Ipomoea is a genus of twining or erect herbs or undershrubs that are sometimes tuberous, rarely aquatic, often called morning glory. The genus forms part of the Convolvulaceae family, the largest genus of that family.
The generic name, Ipomoea, is derived from the Greek words, ipos meaning a woodworm or a strap and omoios meaning resembling, referring to the creeping habit of many of the species.
The alternate leaves are simple, heart-shaped at the base, oblong, lobed or divided.
The showy flowers are borne solitary or in cyme-shaped clusters from leaf axils. The calyx consists of five sepals. The pink to purple, white or cream corolla is broadly funnel-shaped or bell-shaped, five-lobed or the spreading part appearing folded into five equal sections.
The stamens arise near the base of the corolla tube, the anthers included in the tube. The filaments are sometimes dilated and often hairy at the base. The pollen is minutely spiny.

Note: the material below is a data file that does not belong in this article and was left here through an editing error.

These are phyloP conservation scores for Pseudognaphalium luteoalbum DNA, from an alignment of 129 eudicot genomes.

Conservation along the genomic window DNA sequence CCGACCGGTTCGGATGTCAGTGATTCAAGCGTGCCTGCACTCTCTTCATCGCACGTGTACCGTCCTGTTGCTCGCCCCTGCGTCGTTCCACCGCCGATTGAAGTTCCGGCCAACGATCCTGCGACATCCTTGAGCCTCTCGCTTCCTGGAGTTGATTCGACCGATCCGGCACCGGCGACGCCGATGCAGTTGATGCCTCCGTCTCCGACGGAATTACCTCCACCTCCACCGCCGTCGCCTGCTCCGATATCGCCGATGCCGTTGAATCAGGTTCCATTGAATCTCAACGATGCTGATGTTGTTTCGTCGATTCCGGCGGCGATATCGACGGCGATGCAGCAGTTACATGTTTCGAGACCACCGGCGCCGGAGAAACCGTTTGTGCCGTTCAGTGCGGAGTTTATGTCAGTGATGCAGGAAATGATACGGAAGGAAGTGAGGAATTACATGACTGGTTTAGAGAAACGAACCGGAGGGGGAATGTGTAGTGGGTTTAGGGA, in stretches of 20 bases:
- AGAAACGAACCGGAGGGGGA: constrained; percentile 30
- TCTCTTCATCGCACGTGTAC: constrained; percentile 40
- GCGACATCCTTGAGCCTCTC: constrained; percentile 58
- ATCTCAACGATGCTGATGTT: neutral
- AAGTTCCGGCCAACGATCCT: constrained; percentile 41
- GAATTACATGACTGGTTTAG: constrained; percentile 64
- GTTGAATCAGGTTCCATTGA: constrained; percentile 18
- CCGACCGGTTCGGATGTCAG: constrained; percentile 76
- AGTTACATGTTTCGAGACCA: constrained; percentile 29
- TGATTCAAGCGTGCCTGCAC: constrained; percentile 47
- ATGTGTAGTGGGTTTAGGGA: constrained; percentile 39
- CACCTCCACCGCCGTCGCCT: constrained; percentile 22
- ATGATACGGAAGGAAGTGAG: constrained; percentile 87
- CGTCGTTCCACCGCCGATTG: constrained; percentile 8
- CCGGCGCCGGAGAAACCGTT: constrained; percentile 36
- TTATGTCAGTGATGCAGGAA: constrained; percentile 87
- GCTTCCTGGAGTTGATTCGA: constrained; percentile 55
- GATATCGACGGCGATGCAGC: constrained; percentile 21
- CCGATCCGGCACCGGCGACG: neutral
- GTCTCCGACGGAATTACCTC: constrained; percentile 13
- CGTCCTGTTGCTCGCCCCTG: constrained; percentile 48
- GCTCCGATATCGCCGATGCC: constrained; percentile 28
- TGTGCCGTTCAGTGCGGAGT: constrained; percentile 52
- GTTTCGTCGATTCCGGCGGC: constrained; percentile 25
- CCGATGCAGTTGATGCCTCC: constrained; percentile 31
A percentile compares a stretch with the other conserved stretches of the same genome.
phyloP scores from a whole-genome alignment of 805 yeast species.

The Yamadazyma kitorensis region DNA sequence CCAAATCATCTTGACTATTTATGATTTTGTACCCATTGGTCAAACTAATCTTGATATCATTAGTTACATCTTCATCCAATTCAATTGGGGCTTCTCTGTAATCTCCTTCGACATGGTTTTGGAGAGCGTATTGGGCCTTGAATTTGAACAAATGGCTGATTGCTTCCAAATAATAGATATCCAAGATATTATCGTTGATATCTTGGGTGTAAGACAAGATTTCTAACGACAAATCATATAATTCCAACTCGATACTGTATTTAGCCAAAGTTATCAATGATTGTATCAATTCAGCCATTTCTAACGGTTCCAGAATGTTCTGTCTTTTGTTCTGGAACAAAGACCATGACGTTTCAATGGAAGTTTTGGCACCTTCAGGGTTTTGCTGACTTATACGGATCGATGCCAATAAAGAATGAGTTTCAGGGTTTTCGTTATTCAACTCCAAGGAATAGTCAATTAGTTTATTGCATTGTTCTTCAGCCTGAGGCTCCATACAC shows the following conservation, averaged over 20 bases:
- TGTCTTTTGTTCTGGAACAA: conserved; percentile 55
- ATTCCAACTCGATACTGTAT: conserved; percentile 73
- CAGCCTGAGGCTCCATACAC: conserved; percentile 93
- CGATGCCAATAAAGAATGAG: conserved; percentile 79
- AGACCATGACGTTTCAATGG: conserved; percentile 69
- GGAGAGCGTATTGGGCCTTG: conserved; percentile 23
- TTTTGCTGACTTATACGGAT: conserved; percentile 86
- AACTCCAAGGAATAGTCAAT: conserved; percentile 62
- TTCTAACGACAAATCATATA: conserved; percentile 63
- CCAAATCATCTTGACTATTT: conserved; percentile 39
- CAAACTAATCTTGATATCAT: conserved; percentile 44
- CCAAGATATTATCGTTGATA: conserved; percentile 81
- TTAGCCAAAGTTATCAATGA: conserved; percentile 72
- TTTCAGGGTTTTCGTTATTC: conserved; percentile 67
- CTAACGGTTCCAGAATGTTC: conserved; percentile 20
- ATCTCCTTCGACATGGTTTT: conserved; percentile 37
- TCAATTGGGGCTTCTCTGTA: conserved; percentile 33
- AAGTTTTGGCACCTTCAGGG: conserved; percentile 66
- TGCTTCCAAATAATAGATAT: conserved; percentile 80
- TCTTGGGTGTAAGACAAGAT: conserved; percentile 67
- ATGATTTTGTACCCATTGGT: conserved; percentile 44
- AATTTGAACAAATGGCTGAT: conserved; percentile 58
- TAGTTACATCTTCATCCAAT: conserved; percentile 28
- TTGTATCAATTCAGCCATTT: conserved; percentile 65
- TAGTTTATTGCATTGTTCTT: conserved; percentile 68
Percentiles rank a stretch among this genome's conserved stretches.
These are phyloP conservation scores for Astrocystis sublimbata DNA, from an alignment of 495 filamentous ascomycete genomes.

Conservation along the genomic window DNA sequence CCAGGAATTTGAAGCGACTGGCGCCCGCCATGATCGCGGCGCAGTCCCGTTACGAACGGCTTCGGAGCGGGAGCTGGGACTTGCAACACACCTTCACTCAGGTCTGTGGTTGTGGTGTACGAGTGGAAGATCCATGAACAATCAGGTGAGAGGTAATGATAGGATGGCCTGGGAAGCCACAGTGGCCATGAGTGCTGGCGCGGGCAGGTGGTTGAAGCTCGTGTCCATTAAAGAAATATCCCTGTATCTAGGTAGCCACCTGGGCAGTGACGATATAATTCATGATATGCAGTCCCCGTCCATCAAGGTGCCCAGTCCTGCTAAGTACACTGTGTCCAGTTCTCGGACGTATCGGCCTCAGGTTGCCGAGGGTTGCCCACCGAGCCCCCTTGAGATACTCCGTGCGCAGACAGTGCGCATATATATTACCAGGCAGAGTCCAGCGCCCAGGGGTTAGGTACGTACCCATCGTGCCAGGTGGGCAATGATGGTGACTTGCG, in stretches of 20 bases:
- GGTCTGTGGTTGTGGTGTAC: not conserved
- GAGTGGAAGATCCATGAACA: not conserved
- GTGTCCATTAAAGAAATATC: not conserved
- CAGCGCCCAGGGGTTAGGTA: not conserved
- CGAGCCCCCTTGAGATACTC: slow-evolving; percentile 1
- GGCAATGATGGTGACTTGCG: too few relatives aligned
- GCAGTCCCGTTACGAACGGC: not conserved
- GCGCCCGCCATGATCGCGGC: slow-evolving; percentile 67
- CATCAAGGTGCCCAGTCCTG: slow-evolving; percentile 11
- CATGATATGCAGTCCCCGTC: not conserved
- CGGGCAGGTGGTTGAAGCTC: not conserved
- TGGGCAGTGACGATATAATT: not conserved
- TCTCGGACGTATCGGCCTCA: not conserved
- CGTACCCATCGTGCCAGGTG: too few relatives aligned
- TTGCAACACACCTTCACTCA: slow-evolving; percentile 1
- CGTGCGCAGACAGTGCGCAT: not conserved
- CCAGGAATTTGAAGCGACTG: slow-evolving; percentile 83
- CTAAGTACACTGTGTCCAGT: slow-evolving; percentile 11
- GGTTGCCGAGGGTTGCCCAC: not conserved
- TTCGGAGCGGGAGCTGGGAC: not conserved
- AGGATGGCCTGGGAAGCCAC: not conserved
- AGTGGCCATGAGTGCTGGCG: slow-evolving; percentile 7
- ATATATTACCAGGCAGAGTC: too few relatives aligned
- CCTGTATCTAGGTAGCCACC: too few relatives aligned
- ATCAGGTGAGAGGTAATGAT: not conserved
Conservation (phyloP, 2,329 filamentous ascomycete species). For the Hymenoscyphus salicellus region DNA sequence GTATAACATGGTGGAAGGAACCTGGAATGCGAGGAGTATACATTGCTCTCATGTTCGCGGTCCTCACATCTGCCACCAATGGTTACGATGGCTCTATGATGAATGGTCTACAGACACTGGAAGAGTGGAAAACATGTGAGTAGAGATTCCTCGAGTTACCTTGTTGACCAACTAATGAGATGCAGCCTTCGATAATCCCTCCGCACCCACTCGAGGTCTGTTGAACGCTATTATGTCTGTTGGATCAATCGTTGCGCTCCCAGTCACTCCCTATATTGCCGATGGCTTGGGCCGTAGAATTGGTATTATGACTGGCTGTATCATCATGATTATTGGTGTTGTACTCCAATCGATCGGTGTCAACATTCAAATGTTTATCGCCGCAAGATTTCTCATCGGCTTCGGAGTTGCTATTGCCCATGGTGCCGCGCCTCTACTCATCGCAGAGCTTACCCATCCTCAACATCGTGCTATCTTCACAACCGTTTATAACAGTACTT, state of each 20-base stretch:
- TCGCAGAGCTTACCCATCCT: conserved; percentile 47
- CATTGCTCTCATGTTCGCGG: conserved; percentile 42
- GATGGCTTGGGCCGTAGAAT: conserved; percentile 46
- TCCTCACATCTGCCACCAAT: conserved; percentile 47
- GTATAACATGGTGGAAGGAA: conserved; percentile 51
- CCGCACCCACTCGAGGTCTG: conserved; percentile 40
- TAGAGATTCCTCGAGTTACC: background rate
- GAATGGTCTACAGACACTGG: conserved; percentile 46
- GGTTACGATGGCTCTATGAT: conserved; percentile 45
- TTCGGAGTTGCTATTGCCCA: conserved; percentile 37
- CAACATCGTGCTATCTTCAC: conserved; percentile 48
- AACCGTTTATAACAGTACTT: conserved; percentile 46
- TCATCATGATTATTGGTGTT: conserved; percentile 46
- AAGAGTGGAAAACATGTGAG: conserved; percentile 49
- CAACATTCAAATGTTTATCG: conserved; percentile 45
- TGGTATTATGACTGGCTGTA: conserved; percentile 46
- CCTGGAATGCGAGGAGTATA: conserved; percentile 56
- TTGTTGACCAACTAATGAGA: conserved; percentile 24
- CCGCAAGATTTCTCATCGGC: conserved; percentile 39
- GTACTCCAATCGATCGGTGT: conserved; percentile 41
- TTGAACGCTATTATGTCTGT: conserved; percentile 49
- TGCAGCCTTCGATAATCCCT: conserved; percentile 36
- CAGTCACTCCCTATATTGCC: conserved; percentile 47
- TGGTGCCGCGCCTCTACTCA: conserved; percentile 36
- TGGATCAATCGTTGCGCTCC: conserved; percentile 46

The superior ovary either has two locules, each containing two ovules or four locules with one ovule each; rarely three-locular. The style ends in a two- or three-lobed stigma.
The fruit is a globose capsule, sometimes an ovoid one. Its skin is leathery or membranous, sometimes fleshy. The capsules of some species dehisce. The seeds are sometimes hairy or silky.
There are about 500 Ipomoea species in tropical and subtropical regions worldwide, about 56 of which occur in southern Africa.
Many species are used medicinally and cultivated ornamentally. The tubers are edible, although there are poisonous species among them. The sweet potato is and Ipomoea, scientifically known as Ipomoea batatas. Another commonly eaten one is I. aquatica, widely known as water spinach, a semi-aquatic plant grown as a vegetable for its tender shoots.
The plant in picture is I. obscura var. obscura (Leistner, (Ed.), 2000; Manning, 2009; Pooley, 1998; Andrew, 2017; Wikipedia).